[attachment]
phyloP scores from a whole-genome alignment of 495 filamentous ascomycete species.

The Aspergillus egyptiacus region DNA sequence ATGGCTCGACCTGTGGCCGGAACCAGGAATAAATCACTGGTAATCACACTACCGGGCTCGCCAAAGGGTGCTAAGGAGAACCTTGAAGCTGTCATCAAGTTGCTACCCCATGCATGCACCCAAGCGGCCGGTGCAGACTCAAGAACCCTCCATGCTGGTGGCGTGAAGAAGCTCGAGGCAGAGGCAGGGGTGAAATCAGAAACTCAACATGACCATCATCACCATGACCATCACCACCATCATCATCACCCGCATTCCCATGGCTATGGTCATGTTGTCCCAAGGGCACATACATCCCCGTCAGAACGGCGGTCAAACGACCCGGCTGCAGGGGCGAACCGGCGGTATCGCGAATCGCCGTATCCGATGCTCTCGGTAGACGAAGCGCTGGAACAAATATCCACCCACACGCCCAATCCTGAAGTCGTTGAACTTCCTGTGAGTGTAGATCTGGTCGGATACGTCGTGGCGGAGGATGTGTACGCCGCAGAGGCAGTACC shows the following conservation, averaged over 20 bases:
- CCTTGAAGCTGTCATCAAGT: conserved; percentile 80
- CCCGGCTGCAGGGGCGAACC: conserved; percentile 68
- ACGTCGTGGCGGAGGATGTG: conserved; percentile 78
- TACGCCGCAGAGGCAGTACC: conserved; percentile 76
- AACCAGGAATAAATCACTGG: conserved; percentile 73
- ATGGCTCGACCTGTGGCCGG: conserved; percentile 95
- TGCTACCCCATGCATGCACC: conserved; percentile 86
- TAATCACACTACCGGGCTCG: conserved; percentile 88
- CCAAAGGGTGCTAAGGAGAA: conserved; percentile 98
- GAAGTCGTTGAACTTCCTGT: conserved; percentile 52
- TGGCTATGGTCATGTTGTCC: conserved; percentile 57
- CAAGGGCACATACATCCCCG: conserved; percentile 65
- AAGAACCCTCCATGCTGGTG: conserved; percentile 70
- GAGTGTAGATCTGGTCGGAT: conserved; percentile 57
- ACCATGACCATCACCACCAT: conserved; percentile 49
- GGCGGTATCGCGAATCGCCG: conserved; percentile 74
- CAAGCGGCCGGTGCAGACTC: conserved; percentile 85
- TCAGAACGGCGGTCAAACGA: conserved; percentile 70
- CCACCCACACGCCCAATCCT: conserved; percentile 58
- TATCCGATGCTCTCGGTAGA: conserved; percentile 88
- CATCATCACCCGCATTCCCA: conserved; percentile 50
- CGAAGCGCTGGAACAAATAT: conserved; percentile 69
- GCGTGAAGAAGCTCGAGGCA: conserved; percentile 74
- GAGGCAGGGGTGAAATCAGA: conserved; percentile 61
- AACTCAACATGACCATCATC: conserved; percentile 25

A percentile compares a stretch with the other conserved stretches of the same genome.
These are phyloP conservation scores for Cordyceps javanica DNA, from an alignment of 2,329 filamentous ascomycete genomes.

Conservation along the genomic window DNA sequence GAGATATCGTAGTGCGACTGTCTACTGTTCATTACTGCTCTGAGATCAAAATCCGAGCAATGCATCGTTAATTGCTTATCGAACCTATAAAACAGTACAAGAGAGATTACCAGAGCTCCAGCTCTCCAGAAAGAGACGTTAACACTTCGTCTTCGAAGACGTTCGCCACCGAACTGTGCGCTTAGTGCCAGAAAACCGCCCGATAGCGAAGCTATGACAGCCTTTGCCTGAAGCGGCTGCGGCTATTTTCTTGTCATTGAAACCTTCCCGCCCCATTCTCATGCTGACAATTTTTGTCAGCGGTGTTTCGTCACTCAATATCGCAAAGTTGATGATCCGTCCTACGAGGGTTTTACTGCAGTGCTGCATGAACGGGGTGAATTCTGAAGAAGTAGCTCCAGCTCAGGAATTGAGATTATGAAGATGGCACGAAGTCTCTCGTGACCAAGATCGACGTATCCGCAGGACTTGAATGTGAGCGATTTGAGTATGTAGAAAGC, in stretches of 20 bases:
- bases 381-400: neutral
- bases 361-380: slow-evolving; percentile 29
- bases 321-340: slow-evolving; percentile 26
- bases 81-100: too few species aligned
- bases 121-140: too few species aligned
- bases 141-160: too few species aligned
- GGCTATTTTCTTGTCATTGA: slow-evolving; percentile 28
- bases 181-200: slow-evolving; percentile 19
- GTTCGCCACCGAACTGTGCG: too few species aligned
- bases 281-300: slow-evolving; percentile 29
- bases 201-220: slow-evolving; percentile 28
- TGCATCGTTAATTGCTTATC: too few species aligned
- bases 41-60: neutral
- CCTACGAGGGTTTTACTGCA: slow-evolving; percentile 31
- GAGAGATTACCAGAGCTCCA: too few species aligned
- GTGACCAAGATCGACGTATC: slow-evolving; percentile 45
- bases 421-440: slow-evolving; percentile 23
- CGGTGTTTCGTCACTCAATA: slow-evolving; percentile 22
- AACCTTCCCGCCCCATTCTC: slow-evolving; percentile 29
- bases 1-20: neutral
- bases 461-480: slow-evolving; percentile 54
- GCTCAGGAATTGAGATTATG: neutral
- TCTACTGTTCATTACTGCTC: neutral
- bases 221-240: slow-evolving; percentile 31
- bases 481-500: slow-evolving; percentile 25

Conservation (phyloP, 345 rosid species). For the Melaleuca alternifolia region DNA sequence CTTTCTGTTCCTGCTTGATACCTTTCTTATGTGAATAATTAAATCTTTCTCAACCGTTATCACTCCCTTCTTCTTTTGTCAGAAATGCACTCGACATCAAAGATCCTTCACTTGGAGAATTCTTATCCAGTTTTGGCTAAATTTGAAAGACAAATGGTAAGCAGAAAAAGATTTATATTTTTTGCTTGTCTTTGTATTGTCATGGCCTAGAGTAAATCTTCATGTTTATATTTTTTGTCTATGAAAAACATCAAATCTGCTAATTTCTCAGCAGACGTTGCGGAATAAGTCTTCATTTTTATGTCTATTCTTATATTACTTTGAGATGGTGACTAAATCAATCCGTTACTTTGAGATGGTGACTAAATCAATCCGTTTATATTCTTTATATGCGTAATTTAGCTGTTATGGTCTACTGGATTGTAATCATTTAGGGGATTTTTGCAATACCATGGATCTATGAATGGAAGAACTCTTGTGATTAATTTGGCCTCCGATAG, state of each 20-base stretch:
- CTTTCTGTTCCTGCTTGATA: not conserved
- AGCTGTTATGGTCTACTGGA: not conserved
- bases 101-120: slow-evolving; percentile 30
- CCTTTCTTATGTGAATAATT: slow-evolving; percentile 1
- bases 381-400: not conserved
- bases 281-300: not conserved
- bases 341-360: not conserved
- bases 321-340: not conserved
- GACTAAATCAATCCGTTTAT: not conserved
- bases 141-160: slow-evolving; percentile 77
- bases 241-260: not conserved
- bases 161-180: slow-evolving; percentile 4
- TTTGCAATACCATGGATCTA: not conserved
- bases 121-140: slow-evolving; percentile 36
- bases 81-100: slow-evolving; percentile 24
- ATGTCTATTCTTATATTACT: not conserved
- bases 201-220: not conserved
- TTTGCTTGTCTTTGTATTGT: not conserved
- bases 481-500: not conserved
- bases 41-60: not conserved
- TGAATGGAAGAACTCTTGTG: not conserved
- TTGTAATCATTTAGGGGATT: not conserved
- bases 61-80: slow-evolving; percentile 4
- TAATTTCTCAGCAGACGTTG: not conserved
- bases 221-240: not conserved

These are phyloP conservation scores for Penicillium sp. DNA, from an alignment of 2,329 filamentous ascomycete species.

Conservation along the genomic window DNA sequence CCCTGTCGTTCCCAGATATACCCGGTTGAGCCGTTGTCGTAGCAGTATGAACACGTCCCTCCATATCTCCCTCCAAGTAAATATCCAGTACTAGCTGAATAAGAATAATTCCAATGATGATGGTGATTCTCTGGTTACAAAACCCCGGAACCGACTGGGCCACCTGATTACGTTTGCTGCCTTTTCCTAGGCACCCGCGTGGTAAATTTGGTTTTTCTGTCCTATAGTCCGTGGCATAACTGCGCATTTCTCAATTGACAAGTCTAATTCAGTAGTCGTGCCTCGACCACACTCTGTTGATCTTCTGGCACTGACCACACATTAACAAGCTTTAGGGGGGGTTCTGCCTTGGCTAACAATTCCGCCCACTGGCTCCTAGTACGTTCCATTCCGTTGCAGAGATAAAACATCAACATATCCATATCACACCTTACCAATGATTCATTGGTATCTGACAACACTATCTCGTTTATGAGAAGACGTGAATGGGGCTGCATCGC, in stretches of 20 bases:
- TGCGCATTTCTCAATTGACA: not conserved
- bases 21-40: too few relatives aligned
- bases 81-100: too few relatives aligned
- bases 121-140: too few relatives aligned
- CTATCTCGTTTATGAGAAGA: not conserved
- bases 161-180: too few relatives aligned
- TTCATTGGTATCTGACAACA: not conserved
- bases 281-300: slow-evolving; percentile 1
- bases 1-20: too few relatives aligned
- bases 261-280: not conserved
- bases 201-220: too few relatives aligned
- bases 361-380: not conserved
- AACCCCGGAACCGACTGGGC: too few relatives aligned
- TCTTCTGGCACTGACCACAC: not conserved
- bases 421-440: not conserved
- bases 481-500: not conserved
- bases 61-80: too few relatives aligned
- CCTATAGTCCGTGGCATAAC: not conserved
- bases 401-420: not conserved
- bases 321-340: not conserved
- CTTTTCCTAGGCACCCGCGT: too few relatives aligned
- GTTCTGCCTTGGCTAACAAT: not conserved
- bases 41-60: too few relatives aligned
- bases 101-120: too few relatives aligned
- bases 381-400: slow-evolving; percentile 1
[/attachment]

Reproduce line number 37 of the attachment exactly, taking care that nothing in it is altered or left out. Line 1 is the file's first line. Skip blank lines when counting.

- GGCTATTTTCTTGTCATTGA: slow-evolving; percentile 28